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Three Steps For Supporting Teens When Their Heroes Go Wrong


Fandom is a significant part of many teens’ lives. Connecting with other people who share a passion for a particular TV series, book series, movie franchise, musician, or sports figure can be a great way for teens to build meaningful relationships and celebrate the things they love. But every hero is still human, and if your teen follows their hero closely they might discover that they’ve said or done hurtful and disappointing things. Learning that our favorite humans are problematic is an important part of becoming a mature fan and consumer. But that doesn’t make it an easy experience to go through.

What can you do to support your teen when their hero gets caught saying or doing something bad?

Here are three simple ways to help your teen cope with learning tough truths about their hero or something they love.

Acknowledge That Sometimes, Truth Hurts

Assure your teen that their feelings are valid. It’s okay for them to feel angry, sad, or betrayed by their hero. Take some time to talk through the upsetting information they learned about their hero’s beliefs or actions. Discuss the values that you and your teen want to stand by. You can empower your teen by teaching them about individuals or organizations that support people who might be hurt by the actions of their hero. And if they’re motivated, you teach them how get involved with that work.

Your teen might worry they’ve done something bad by admiring their hero or loving the thing they made in the first place. Make it clear to them that they aren’t responsible for the things their heroes say or do. Someone who admires the talent of an athlete, musician, or writer doesn’t have to extend that admiration to anything else about them. Encourage your teen to be open about where they stand on what their hero said or did. Remind them that they have your support to stick up for themselves if someone tries to accuse them of causing the harm that their hero did.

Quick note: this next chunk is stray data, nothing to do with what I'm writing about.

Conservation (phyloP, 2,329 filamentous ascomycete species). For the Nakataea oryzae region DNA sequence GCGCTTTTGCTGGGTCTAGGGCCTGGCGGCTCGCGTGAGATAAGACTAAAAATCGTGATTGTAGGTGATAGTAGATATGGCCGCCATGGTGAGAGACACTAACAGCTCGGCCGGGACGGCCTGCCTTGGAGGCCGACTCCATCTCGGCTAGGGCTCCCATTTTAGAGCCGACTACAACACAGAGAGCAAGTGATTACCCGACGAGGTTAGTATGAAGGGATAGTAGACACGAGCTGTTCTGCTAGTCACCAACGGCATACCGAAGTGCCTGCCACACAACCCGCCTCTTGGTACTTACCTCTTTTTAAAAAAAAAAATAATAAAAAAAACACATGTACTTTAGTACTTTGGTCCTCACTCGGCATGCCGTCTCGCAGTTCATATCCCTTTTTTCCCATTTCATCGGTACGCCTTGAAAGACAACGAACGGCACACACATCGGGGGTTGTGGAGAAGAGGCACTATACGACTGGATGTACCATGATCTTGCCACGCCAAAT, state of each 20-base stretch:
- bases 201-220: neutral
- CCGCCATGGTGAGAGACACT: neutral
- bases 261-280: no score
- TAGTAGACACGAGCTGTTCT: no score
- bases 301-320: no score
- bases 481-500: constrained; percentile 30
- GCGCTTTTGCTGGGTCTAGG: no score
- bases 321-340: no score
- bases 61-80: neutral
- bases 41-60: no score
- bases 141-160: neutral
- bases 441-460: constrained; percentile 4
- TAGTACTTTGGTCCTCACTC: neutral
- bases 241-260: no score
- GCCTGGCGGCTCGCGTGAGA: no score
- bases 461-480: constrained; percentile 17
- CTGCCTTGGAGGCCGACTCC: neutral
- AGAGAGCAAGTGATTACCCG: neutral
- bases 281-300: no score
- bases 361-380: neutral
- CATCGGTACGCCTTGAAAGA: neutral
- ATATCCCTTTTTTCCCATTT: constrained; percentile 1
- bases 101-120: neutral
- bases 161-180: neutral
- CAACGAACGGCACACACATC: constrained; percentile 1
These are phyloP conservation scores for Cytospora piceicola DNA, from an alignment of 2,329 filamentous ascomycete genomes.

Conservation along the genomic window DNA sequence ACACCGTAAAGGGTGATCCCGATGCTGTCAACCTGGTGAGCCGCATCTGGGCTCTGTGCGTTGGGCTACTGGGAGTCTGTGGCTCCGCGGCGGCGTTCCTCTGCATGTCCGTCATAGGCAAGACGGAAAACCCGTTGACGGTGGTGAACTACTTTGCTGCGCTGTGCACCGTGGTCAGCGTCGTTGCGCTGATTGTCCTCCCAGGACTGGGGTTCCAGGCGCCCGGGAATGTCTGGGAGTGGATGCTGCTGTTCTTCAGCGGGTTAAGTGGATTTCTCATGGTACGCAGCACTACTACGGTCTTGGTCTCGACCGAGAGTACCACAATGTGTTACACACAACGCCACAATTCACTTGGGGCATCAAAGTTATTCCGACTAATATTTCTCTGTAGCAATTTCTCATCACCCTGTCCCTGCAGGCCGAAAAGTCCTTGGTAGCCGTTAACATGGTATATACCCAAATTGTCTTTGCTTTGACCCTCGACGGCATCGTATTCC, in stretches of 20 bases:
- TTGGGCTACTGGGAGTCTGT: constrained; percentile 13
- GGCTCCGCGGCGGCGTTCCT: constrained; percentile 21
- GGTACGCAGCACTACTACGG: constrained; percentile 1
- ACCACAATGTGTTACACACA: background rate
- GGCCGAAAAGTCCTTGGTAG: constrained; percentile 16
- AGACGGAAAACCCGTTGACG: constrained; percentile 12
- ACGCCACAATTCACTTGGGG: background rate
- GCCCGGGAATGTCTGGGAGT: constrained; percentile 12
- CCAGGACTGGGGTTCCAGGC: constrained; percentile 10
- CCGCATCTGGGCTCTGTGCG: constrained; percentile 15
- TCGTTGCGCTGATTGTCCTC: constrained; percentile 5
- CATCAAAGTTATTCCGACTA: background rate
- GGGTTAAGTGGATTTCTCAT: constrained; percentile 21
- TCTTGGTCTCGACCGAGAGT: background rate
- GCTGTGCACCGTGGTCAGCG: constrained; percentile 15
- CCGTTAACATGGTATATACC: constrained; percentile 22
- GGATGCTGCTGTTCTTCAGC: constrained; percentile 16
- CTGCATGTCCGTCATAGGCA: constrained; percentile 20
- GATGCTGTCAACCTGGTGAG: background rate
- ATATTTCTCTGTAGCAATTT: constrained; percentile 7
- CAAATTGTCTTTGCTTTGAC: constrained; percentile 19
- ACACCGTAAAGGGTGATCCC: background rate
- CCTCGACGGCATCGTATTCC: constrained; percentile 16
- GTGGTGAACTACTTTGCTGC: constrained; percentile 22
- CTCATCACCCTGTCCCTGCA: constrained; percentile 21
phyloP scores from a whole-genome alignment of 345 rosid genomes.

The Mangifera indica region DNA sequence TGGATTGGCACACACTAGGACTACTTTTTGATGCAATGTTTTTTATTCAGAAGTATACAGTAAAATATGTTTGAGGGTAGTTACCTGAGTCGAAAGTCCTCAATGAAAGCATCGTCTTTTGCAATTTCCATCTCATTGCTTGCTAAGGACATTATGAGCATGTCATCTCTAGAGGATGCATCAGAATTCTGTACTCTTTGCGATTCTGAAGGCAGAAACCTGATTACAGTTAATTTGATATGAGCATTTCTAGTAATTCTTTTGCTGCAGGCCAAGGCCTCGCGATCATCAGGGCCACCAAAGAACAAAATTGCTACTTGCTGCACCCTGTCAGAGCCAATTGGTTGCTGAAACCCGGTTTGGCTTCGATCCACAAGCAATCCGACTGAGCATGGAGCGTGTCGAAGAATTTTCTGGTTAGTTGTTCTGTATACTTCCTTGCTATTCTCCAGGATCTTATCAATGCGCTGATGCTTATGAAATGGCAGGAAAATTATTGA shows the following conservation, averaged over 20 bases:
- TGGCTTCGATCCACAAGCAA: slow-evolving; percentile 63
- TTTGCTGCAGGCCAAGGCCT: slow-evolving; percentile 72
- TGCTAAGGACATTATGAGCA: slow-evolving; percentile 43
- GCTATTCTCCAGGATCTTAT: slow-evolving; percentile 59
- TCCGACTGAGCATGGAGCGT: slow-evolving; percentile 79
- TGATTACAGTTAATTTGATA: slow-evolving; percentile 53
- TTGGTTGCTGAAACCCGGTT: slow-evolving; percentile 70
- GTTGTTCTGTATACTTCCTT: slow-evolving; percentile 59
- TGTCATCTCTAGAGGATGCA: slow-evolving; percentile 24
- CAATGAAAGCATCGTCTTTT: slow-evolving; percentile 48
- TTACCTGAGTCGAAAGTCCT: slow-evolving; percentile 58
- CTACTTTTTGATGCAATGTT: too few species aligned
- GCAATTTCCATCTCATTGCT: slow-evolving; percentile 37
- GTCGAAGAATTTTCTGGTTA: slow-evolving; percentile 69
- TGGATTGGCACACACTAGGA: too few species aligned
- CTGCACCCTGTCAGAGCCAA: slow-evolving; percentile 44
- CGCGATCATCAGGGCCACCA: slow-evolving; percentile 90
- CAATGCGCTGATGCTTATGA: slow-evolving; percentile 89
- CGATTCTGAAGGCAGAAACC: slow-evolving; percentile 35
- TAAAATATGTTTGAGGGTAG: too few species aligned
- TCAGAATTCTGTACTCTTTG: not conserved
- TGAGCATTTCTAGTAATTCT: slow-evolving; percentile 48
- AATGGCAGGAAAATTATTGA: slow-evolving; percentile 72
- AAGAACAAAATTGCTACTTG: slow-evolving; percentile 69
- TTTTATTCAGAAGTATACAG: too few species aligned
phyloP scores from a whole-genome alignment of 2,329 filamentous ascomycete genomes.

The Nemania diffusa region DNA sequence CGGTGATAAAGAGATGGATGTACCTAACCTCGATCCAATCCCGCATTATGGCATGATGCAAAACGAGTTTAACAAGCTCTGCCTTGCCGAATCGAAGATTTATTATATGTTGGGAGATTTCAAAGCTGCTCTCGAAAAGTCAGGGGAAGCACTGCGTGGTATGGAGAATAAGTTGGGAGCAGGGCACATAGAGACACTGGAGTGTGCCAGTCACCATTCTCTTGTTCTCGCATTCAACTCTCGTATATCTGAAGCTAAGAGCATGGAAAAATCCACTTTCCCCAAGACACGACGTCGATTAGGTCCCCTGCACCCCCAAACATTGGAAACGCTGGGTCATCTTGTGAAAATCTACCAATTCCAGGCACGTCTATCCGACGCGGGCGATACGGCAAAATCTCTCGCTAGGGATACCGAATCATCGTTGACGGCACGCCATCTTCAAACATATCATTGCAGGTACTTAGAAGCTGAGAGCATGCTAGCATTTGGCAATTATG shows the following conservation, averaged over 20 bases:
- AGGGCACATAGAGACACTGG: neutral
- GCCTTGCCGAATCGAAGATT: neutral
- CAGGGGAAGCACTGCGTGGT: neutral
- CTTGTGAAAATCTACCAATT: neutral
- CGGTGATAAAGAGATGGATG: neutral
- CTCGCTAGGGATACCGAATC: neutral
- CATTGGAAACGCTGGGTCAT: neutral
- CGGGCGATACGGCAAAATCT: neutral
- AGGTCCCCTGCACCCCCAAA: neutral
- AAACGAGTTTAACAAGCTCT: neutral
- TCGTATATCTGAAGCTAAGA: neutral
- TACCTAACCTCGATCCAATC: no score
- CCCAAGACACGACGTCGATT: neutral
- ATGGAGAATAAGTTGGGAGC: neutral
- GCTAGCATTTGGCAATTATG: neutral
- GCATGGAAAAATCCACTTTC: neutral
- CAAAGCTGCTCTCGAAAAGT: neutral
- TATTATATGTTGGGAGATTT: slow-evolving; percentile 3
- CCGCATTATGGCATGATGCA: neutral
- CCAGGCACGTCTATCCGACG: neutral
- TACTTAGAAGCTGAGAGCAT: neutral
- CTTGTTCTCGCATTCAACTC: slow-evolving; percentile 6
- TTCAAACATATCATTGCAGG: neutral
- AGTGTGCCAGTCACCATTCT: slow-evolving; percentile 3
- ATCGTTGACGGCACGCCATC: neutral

Find Out What They Want to Hold Onto

Talk with your teen about what really matters to them about the thing they love. Did the lyrics to a song speak to them? Did a character’s experiences remind them of their own life? Maybe it was the community around the thing they loved that was most important, like the fact that they could count on people being there to talk about an athlete’s accomplishments after the game every week. Remind your teen that many of the things that we all value about our favorite shows, books, and sports teams are things that are still there or still true no matter what an actor, author, musician, or athlete does on their own.

If the community they found through the thing they loved mattered most to your teen, encourage them to stay in touch with the friends they made. Let them know that it’s okay to listen to that song, that their favorite character can still be an inspiration to them, and that mementos from the day they saw their hero in person can still be some of their most prized possessions.

Help Them Let Go of What They Don’t

Of course, if your teen doesn’t want to hold on to their hero or the thing they loved, that’s okay, too. Help them pack up things that they don’t want to see anymore if they don’t want to do it alone. Offer to put the things aside for a while until they decide whether they want to get rid of them for good. Check in with your teen about how they’re feeling after some time has passed. Be ready to support them as they continue to process their emotions.

Explore New Things to Love

Work with your teen to discover other things and people to love and admire. Libraries and websites like Goodreads are great sources for reading lists inspired by popular book series. Music streaming sites are full of songs and artists to discover based on the things your teen already likes. Fan-created media like stories and podcasts can be a great way to keep community ties alive while stepping away from the source material and creator. Fan groups for many sports teams are active in their hometown and beyond, hosting meetups and running volunteer groups where fans can get together and do some good.

It can be tough for teens to learn a hard truth about something or someone they love. By affirming their feelings, helping them identify what made them love it in the first place, and working with them to find ways to keep loving it or to find something new, you give them tools to manage their response to upsetting revelations of any kind that might happen later on. And by guiding them through the process of recognizing their hero’s flaws while still appreciating what they made or achieved, you teach them to be realistic and patient with the flaws, failings, and contradictions everyone has.

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